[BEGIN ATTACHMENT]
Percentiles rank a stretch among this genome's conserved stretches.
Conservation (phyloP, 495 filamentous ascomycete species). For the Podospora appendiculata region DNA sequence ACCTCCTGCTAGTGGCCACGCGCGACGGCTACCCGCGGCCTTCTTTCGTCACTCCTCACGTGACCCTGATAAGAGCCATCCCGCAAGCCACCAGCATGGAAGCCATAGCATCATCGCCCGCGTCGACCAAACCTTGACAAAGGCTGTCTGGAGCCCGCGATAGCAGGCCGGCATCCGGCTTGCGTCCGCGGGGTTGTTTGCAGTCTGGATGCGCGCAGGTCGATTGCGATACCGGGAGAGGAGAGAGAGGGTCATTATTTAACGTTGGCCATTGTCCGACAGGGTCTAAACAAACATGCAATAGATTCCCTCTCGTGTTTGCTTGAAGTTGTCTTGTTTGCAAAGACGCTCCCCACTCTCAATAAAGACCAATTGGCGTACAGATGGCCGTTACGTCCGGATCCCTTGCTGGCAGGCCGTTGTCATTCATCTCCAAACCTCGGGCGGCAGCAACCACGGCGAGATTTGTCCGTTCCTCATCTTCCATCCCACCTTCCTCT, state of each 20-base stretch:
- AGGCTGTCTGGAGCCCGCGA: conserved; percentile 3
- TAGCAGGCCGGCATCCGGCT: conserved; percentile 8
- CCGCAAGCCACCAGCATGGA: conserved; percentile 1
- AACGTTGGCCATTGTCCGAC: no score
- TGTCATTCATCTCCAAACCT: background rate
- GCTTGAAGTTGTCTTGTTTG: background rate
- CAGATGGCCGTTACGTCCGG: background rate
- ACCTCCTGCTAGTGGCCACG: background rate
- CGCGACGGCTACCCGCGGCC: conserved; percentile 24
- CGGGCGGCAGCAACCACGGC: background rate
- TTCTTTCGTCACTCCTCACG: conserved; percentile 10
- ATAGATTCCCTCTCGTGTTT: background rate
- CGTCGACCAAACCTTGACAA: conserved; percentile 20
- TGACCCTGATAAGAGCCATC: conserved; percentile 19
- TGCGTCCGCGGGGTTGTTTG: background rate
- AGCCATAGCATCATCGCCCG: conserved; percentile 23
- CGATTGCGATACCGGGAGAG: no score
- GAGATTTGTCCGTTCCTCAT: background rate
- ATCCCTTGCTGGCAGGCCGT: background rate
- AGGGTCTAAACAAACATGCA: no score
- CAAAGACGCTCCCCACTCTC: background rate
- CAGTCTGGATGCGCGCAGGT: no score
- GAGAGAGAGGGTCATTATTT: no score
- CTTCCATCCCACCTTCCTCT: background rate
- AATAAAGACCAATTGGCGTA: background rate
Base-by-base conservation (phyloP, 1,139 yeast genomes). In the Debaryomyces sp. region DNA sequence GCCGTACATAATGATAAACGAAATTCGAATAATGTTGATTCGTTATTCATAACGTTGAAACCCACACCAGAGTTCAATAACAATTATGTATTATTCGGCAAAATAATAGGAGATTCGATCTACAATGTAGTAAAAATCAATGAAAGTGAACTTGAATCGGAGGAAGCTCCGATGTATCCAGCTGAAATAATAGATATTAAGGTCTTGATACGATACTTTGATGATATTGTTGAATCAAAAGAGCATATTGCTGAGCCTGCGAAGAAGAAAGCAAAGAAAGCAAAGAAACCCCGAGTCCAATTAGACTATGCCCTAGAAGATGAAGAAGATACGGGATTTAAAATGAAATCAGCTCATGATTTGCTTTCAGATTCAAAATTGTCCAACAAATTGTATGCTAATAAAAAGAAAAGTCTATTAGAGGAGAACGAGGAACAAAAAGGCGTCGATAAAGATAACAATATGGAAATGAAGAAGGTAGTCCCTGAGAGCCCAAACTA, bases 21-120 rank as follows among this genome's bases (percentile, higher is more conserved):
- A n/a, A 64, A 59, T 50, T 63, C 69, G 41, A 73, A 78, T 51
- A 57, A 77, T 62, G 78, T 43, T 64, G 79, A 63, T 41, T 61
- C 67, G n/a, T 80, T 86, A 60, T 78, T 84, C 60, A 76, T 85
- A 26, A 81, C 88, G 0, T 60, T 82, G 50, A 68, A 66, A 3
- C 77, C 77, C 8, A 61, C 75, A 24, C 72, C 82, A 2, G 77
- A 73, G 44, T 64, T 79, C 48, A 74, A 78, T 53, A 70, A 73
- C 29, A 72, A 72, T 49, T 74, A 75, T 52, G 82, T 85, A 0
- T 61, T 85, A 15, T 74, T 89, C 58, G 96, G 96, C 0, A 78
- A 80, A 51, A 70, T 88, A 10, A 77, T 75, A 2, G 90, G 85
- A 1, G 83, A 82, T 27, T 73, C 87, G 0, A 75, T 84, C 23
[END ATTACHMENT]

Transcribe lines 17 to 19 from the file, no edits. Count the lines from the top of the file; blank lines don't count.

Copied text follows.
- TGCGTCCGCGGGGTTGTTTG: background rate
- AGCCATAGCATCATCGCCCG: conserved; percentile 23
- CGATTGCGATACCGGGAGAG: no score